Abstract: Much of the literature on labor supply responsiveness to taxes studies the effects of payroll and income taxes together, usually using income tax changes to identify effects. There is less research on how individuals respond to payroll taxes specifically. Given the salience of the payroll tax relative to other income taxes, it is possible that taxpayers respond differentially than income tax elasticities may suggest. Using data from the Social Security Administration, I exploit two recent short-term changes in payroll taxes to study whether labor earnings responded. The Making Work Pay Tax Credit reduced the payroll tax by 6.2 percentage points up to $6,451 ($12,903 for couples) of earnings in 2009 and 2010. I test for bunching at this kink. In 2011, payroll taxes were reduced by 2 percentage points, changing the incentives to bunch at the taxable earnings maximum. While many papers on bunching must make assumptions on the distribution of earnings in the absence of taxes, an advantage of studying changes in payroll taxes is that it is possible to observe the distribution in different years under different tax regimes. I find evidence of bunching induced by the payroll tax changes. I estimate a tax elasticity of labor earnings of 0.08 at the taxable earnings maximum, suggests that policy proposals to raise or eliminate the payroll tax cap should consider labor supply behavioral responses to this policy. I also estimate larger responsiveness to the Making Work Pay Tax Credit.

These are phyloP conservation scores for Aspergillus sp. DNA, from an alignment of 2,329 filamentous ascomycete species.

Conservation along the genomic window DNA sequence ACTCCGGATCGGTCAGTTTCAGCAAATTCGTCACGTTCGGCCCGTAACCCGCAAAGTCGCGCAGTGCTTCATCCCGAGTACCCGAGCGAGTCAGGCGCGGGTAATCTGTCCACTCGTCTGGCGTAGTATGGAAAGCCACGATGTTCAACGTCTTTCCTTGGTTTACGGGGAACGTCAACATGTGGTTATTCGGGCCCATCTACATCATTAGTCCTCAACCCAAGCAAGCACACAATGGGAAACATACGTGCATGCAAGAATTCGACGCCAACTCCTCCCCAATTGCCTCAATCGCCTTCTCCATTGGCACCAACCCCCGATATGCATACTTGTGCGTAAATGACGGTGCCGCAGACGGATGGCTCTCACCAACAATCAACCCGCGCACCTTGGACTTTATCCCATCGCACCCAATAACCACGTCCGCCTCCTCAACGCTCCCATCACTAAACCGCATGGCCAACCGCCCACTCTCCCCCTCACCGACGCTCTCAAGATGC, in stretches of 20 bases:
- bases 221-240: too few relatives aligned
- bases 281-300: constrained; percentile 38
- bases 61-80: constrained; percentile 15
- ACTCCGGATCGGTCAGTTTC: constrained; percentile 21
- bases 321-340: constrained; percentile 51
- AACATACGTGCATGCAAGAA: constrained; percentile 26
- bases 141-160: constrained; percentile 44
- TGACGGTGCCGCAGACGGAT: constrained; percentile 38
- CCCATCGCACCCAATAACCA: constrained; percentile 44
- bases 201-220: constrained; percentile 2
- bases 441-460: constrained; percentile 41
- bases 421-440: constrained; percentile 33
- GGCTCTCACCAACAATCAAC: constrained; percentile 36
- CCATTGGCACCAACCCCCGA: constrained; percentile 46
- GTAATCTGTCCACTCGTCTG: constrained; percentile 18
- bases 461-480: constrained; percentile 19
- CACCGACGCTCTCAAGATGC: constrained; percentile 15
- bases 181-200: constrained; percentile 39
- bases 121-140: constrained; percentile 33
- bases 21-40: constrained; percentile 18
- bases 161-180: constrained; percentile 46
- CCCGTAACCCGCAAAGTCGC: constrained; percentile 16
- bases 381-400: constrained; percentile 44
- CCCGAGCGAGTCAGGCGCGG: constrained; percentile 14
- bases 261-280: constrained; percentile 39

Date: 2015–09
  5. By: Umkehrer, Matthias (Institut für Arbeitsmarkt- und Berufsforschung (IAB), Nürnberg [Institute for Employment Research, Nuremberg, Germany])